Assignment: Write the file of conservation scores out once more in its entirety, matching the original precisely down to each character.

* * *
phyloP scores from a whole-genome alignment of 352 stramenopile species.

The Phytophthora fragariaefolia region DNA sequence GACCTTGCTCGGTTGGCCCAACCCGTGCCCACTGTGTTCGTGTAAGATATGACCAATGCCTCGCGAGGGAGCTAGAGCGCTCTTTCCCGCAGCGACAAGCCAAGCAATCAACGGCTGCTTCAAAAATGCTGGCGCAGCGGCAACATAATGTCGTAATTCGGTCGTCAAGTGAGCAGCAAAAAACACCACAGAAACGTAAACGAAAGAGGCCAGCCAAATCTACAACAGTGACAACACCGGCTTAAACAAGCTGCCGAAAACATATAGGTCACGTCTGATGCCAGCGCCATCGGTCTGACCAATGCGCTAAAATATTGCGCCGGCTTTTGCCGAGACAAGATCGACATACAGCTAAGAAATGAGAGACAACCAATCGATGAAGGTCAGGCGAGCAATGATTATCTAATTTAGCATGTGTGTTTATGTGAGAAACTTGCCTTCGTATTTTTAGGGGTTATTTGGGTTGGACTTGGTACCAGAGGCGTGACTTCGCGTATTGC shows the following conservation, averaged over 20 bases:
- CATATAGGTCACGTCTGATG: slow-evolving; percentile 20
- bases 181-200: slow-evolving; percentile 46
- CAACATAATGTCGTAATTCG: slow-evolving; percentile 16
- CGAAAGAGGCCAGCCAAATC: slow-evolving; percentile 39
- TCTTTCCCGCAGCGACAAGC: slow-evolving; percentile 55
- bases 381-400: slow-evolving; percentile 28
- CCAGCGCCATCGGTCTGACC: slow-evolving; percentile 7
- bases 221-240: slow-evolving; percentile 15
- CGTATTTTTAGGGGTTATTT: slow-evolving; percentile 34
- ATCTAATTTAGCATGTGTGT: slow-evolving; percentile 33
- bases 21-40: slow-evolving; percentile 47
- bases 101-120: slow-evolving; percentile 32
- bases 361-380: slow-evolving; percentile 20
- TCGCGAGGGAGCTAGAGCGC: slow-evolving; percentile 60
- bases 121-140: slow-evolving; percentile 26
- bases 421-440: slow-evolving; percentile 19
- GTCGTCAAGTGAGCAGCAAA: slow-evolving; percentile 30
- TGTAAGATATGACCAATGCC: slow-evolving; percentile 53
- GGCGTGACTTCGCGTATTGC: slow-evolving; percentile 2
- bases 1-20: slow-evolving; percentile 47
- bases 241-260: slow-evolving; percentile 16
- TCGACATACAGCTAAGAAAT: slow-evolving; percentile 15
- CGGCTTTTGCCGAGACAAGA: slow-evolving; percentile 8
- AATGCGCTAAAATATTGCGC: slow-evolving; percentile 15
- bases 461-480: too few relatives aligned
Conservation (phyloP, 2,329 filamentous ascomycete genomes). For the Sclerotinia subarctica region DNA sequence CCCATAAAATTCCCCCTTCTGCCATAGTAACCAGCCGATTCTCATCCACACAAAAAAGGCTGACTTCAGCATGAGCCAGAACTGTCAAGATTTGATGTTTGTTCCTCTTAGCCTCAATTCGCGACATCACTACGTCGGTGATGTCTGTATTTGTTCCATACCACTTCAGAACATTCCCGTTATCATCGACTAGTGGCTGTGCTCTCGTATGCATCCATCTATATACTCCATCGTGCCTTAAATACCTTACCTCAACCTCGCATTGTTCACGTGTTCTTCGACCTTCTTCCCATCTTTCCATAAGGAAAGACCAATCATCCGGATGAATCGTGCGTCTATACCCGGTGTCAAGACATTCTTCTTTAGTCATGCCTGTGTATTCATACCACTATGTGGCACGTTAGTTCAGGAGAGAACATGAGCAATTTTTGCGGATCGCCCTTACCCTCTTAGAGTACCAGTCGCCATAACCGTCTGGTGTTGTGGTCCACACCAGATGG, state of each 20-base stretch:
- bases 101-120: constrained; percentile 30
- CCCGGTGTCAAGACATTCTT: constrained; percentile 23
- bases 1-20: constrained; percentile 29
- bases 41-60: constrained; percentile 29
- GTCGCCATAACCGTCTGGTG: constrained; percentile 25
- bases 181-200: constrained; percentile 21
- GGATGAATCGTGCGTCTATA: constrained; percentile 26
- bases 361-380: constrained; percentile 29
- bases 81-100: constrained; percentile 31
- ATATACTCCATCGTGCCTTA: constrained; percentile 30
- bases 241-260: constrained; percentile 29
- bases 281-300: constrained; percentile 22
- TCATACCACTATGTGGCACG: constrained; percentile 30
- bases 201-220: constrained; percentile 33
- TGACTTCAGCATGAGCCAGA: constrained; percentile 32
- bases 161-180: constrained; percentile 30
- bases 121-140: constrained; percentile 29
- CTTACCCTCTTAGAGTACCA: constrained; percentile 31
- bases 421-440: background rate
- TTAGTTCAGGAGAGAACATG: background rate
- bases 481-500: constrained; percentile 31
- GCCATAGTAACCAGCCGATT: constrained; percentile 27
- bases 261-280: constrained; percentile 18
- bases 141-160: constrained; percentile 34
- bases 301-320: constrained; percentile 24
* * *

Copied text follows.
phyloP scores from a whole-genome alignment of 352 stramenopile species.

The Phytophthora fragariaefolia region DNA sequence GACCTTGCTCGGTTGGCCCAACCCGTGCCCACTGTGTTCGTGTAAGATATGACCAATGCCTCGCGAGGGAGCTAGAGCGCTCTTTCCCGCAGCGACAAGCCAAGCAATCAACGGCTGCTTCAAAAATGCTGGCGCAGCGGCAACATAATGTCGTAATTCGGTCGTCAAGTGAGCAGCAAAAAACACCACAGAAACGTAAACGAAAGAGGCCAGCCAAATCTACAACAGTGACAACACCGGCTTAAACAAGCTGCCGAAAACATATAGGTCACGTCTGATGCCAGCGCCATCGGTCTGACCAATGCGCTAAAATATTGCGCCGGCTTTTGCCGAGACAAGATCGACATACAGCTAAGAAATGAGAGACAACCAATCGATGAAGGTCAGGCGAGCAATGATTATCTAATTTAGCATGTGTGTTTATGTGAGAAACTTGCCTTCGTATTTTTAGGGGTTATTTGGGTTGGACTTGGTACCAGAGGCGTGACTTCGCGTATTGC shows the following conservation, averaged over 20 bases:
- CATATAGGTCACGTCTGATG: slow-evolving; percentile 20
- bases 181-200: slow-evolving; percentile 46
- CAACATAATGTCGTAATTCG: slow-evolving; percentile 16
- CGAAAGAGGCCAGCCAAATC: slow-evolving; percentile 39
- TCTTTCCCGCAGCGACAAGC: slow-evolving; percentile 55
- bases 381-400: slow-evolving; percentile 28
- CCAGCGCCATCGGTCTGACC: slow-evolving; percentile 7
- bases 221-240: slow-evolving; percentile 15
- CGTATTTTTAGGGGTTATTT: slow-evolving; percentile 34
- ATCTAATTTAGCATGTGTGT: slow-evolving; percentile 33
- bases 21-40: slow-evolving; percentile 47
- bases 101-120: slow-evolving; percentile 32
- bases 361-380: slow-evolving; percentile 20
- TCGCGAGGGAGCTAGAGCGC: slow-evolving; percentile 60
- bases 121-140: slow-evolving; percentile 26
- bases 421-440: slow-evolving; percentile 19
- GTCGTCAAGTGAGCAGCAAA: slow-evolving; percentile 30
- TGTAAGATATGACCAATGCC: slow-evolving; percentile 53
- GGCGTGACTTCGCGTATTGC: slow-evolving; percentile 2
- bases 1-20: slow-evolving; percentile 47
- bases 241-260: slow-evolving; percentile 16
- TCGACATACAGCTAAGAAAT: slow-evolving; percentile 15
- CGGCTTTTGCCGAGACAAGA: slow-evolving; percentile 8
- AATGCGCTAAAATATTGCGC: slow-evolving; percentile 15
- bases 461-480: too few relatives aligned
Conservation (phyloP, 2,329 filamentous ascomycete genomes). For the Sclerotinia subarctica region DNA sequence CCCATAAAATTCCCCCTTCTGCCATAGTAACCAGCCGATTCTCATCCACACAAAAAAGGCTGACTTCAGCATGAGCCAGAACTGTCAAGATTTGATGTTTGTTCCTCTTAGCCTCAATTCGCGACATCACTACGTCGGTGATGTCTGTATTTGTTCCATACCACTTCAGAACATTCCCGTTATCATCGACTAGTGGCTGTGCTCTCGTATGCATCCATCTATATACTCCATCGTGCCTTAAATACCTTACCTCAACCTCGCATTGTTCACGTGTTCTTCGACCTTCTTCCCATCTTTCCATAAGGAAAGACCAATCATCCGGATGAATCGTGCGTCTATACCCGGTGTCAAGACATTCTTCTTTAGTCATGCCTGTGTATTCATACCACTATGTGGCACGTTAGTTCAGGAGAGAACATGAGCAATTTTTGCGGATCGCCCTTACCCTCTTAGAGTACCAGTCGCCATAACCGTCTGGTGTTGTGGTCCACACCAGATGG, state of each 20-base stretch:
- bases 101-120: constrained; percentile 30
- CCCGGTGTCAAGACATTCTT: constrained; percentile 23
- bases 1-20: constrained; percentile 29
- bases 41-60: constrained; percentile 29
- GTCGCCATAACCGTCTGGTG: constrained; percentile 25
- bases 181-200: constrained; percentile 21
- GGATGAATCGTGCGTCTATA: constrained; percentile 26
- bases 361-380: constrained; percentile 29
- bases 81-100: constrained; percentile 31
- ATATACTCCATCGTGCCTTA: constrained; percentile 30
- bases 241-260: constrained; percentile 29
- bases 281-300: constrained; percentile 22
- TCATACCACTATGTGGCACG: constrained; percentile 30
- bases 201-220: constrained; percentile 33
- TGACTTCAGCATGAGCCAGA: constrained; percentile 32
- bases 161-180: constrained; percentile 30
- bases 121-140: constrained; percentile 29
- CTTACCCTCTTAGAGTACCA: constrained; percentile 31
- bases 421-440: background rate
- TTAGTTCAGGAGAGAACATG: background rate
- bases 481-500: constrained; percentile 31
- GCCATAGTAACCAGCCGATT: constrained; percentile 27
- bases 261-280: constrained; percentile 18
- bases 141-160: constrained; percentile 34
- bases 301-320: constrained; percentile 24